Connecticut, 36 Other States Reach $17M Settlement with Google
Resolve allegations that company circumvented Safari privacy settings
HARTFORD – Connecticut, with 36 other states and the District of Columbia, has reached a $17 million agreement with Google, Inc. to resolve allegations that the company circumvented default privacy settings pertaining to cookie blocking in Safari Web browsers, Attorney General George Jepsen and state Department of Consumer Protection Commissioner William M. Rubenstein announced today.
Through its DoubleClick advertising platform, Google facilitates the transmission of third-party advertising cookies – small files set in Internet users’ Web browsers that allow advertisers to gather information about users’ Internet browsing. Apple’s Safari Web browser is designed to block third-party cookies as its default privacy setting, including cookies used by DoubleClick.
The states alleged that from June 1, 2011, until February 15, 2012, Google circumvented Safari’s default privacy settings, without consumers’ knowledge and consent, enabling advertisers to set third-party cookies on users’ browsers. According to the states, these acts contradicted Google’s assurances to consumers that Safari’s default privacy settings would block such third-party cookies.
“Google represented that consumers could avoid third-party cookies being placed in their Safari Web browsers simply by relying on the browser’s default settings,” Attorney General Jepsen said. “This settlement resolves allegations that, while giving these very assurances, Google was actually bypassing those same privacy settings and placing advertisers’ cookies on consumers’ Safari browsers, without their knowledge or consent.”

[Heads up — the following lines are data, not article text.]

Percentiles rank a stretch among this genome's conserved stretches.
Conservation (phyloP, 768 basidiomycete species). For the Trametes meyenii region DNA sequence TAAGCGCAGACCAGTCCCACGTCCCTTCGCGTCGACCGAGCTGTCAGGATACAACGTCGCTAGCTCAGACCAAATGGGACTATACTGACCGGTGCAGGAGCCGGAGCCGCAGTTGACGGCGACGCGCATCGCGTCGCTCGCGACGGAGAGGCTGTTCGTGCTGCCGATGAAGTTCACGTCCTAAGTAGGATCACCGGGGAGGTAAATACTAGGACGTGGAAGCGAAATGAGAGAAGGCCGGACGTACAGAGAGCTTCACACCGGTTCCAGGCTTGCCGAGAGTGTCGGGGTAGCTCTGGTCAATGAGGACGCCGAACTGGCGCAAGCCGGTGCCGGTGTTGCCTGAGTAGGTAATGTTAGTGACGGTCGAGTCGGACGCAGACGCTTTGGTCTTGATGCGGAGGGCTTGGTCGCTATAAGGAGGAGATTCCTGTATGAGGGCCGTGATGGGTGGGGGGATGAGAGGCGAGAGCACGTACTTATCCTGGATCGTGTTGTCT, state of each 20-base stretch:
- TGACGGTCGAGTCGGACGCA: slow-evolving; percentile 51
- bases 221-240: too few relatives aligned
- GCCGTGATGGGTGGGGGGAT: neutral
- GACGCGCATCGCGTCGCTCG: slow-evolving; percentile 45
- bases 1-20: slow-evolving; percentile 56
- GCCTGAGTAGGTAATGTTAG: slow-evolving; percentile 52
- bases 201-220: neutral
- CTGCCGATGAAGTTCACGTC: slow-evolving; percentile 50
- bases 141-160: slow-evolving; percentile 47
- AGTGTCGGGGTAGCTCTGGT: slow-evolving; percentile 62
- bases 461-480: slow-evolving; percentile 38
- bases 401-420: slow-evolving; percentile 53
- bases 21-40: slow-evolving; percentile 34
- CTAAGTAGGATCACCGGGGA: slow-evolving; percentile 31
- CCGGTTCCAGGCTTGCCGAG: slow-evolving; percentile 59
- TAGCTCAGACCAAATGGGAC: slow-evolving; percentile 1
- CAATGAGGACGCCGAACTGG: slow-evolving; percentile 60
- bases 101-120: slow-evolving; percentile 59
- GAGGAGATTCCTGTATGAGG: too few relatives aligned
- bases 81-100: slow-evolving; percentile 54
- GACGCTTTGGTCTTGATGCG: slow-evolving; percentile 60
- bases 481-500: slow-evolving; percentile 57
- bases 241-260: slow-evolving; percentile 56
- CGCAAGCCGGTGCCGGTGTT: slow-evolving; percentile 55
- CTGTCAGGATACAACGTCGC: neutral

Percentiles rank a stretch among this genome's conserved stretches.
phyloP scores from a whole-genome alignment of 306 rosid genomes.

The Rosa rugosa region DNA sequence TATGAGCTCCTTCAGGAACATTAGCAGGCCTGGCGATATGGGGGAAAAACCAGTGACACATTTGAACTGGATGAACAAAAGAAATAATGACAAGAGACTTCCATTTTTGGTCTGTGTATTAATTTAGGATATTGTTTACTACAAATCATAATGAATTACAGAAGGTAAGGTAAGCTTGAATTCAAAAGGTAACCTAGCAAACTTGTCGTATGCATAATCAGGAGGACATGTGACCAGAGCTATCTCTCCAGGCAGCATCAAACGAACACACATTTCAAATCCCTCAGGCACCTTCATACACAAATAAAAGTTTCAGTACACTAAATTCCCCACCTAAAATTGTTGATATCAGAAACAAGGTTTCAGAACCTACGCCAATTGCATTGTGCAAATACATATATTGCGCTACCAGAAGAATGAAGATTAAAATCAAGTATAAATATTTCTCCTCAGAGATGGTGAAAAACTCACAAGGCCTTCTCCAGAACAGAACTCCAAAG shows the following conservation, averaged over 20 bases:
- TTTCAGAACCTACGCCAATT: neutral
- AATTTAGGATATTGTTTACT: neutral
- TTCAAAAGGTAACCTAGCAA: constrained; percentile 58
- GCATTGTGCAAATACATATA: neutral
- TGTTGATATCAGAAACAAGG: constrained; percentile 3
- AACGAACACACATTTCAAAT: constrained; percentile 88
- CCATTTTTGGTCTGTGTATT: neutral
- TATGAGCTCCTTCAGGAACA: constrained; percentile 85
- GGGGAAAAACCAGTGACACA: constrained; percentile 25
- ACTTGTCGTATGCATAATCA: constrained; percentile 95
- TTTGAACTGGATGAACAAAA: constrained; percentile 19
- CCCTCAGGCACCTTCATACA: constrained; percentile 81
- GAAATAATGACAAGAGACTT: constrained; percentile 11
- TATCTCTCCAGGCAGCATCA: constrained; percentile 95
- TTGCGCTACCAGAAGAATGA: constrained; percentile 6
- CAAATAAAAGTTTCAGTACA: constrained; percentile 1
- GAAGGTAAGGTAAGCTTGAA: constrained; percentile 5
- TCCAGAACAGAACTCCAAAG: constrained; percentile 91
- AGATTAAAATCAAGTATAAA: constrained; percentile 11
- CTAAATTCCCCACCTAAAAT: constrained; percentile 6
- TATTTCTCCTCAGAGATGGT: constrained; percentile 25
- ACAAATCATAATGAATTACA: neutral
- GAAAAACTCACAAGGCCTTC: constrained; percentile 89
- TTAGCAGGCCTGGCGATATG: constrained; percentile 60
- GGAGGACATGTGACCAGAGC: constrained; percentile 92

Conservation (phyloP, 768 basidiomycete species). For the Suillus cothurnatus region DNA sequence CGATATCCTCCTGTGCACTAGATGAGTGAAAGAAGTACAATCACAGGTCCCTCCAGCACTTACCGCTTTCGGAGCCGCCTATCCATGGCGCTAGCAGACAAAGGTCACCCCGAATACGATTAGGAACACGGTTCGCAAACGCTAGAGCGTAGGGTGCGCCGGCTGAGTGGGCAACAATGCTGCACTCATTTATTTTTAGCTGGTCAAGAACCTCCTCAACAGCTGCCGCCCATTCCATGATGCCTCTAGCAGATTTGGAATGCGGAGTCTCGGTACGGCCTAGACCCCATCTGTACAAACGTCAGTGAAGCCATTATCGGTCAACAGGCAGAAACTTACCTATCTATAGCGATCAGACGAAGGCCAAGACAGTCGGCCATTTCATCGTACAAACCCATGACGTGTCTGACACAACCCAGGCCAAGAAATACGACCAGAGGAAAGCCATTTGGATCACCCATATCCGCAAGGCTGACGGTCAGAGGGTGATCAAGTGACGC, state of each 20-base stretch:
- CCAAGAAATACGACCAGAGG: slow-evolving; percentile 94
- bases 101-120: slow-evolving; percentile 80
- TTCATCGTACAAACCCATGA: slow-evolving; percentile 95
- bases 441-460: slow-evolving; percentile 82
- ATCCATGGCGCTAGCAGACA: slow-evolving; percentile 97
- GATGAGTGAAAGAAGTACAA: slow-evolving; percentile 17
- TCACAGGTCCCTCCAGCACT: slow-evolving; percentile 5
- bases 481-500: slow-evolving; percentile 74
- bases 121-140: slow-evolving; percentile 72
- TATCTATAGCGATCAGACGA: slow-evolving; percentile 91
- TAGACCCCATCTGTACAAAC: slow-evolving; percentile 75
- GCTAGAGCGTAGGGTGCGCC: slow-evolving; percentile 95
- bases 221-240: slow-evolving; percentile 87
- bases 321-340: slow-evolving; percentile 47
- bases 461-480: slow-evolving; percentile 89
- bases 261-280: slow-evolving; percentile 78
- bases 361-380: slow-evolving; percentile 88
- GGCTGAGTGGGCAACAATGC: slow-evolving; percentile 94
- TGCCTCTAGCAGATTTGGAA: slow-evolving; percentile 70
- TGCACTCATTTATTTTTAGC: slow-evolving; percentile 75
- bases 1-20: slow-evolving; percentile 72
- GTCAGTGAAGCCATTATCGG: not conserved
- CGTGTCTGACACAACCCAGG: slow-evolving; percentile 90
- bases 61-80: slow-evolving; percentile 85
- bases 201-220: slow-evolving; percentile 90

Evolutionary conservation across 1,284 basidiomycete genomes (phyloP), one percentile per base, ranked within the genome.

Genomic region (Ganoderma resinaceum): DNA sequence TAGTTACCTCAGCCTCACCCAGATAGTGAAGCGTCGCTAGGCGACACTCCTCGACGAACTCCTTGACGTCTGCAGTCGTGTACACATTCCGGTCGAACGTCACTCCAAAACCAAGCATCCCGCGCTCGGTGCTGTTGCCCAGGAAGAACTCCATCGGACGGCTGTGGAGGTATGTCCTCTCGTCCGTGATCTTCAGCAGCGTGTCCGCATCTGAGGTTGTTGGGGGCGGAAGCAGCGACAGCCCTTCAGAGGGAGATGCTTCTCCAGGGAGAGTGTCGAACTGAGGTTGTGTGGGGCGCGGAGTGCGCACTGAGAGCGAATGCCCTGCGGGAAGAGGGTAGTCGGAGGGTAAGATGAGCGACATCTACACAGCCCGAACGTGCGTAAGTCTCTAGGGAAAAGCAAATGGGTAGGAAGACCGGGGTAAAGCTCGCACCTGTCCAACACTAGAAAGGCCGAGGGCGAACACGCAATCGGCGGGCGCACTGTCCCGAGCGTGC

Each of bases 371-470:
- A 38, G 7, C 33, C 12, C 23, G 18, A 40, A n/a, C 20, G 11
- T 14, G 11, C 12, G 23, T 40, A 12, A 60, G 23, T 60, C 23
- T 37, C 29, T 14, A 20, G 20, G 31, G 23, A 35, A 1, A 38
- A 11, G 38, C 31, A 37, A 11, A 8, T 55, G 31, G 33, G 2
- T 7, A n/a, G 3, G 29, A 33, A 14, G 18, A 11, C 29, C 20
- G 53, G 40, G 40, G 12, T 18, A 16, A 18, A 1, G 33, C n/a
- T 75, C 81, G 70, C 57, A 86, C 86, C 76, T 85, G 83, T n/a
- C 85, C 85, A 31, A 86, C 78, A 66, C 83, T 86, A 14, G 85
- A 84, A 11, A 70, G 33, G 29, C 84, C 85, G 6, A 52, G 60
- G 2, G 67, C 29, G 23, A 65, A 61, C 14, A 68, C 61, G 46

“Consumers deserve to know when their internet activity is being used by others and should be able to take steps to prevent it,” Commissioner Rubenstein said. “We will not countenance deception that undermines the ability of consumers to choose for themselves the information they would like to share.”
Connecticut’s share of the multistate settlement, as a member of the executive committee that negotiated the settlement, is $535,312.
The settlement also prohibits Google from misrepresenting or omitting material facts about how consumers can use Google’s Ad Settings tool or any other Google product, service or tool to directly manage how Google serves advertisements to their browsers. Additionally, Google must maintain systems configured to instruct Safari Web browsers to expire offending cookies.
The multistate investigation into Google’s alleged circumvention of Safari’s default privacy settings began in February 2012.
Assistant Attorney General Michele Lucan, a member of the Attorney General’s Privacy Task Force, and Assistant Attorney General Matthew Fitzsimmons, head of the Task Force, assisted the Attorney General with this matter.
Office of the Attorney General:
Department of Consumer Protection: